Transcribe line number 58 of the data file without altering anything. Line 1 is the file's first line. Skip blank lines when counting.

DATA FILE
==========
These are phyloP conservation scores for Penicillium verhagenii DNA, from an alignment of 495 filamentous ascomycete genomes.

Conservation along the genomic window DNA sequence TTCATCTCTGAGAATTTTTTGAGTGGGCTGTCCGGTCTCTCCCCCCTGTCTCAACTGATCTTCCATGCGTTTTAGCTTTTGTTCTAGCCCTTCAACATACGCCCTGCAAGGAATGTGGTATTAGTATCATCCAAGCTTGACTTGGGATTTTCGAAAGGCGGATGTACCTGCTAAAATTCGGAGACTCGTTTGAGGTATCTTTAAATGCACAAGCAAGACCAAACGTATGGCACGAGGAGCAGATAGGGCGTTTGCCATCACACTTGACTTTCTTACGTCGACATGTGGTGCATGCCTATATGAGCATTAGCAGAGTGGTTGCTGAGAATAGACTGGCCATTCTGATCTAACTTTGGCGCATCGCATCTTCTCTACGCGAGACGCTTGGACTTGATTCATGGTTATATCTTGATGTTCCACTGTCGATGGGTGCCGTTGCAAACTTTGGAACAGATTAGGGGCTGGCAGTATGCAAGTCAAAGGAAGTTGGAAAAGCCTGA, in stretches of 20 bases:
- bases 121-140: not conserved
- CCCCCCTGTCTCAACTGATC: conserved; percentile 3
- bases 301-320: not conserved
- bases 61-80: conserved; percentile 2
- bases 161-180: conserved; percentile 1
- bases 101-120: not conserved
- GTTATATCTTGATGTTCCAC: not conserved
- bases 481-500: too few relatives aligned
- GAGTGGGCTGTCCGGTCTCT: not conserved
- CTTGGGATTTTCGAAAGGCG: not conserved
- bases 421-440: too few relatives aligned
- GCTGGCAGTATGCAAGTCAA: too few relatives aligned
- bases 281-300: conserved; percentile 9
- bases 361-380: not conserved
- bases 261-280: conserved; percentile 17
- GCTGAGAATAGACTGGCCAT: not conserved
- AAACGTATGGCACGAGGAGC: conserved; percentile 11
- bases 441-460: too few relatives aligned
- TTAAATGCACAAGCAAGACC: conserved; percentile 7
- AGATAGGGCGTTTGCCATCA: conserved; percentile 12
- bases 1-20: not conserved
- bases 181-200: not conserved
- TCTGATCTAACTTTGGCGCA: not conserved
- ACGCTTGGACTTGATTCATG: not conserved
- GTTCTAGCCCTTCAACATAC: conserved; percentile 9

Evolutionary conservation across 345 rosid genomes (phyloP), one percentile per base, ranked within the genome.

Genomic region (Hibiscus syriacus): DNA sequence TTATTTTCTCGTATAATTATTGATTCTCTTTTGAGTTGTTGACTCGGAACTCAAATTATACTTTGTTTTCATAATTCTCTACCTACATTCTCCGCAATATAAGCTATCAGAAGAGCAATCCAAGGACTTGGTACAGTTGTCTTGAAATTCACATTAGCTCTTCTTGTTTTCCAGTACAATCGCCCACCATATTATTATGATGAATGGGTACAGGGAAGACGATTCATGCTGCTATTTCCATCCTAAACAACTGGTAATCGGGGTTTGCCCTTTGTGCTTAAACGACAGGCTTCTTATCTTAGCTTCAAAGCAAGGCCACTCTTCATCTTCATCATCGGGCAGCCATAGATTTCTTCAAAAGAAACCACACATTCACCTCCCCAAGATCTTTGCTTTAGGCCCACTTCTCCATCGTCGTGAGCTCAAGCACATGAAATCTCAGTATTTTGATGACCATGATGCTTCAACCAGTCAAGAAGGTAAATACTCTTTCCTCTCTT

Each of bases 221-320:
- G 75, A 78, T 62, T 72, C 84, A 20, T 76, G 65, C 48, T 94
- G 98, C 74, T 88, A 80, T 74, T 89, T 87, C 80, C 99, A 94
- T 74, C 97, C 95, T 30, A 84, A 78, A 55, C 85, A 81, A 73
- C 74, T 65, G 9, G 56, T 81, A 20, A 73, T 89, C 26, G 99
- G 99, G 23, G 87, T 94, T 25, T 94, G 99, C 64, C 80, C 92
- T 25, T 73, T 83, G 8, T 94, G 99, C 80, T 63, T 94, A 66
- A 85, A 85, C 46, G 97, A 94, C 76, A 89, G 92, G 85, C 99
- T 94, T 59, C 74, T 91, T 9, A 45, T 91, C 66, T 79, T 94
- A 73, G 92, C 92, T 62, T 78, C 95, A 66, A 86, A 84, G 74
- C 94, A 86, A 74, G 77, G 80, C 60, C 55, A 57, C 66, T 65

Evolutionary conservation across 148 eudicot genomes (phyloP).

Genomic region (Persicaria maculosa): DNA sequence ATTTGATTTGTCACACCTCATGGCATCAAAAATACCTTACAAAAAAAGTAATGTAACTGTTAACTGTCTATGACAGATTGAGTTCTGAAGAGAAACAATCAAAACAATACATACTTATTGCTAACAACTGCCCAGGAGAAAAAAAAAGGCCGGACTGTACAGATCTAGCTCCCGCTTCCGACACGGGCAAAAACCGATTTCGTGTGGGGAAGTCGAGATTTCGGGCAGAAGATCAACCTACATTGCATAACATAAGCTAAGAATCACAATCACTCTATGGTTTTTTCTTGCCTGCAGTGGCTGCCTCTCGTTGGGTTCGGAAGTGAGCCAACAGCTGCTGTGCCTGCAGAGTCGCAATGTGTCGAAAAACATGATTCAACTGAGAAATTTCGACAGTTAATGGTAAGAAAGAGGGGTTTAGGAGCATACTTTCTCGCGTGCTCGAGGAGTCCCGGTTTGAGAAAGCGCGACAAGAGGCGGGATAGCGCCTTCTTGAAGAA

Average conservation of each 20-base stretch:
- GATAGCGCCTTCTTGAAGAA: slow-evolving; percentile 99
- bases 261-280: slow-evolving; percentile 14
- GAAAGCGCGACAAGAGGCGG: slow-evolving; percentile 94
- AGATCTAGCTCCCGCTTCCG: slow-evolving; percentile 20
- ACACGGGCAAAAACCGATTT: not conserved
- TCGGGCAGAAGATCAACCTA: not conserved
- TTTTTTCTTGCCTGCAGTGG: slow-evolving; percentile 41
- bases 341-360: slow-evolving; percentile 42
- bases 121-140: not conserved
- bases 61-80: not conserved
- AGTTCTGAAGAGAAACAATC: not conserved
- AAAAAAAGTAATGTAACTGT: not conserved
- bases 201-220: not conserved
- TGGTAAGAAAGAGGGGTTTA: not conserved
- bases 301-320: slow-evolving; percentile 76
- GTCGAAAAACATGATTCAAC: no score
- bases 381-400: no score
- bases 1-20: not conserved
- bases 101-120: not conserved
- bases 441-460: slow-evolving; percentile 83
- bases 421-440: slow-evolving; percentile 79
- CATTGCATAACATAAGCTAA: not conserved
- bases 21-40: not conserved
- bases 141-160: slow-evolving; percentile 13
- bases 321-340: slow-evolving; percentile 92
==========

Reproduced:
- bases 301-320: slow-evolving; percentile 76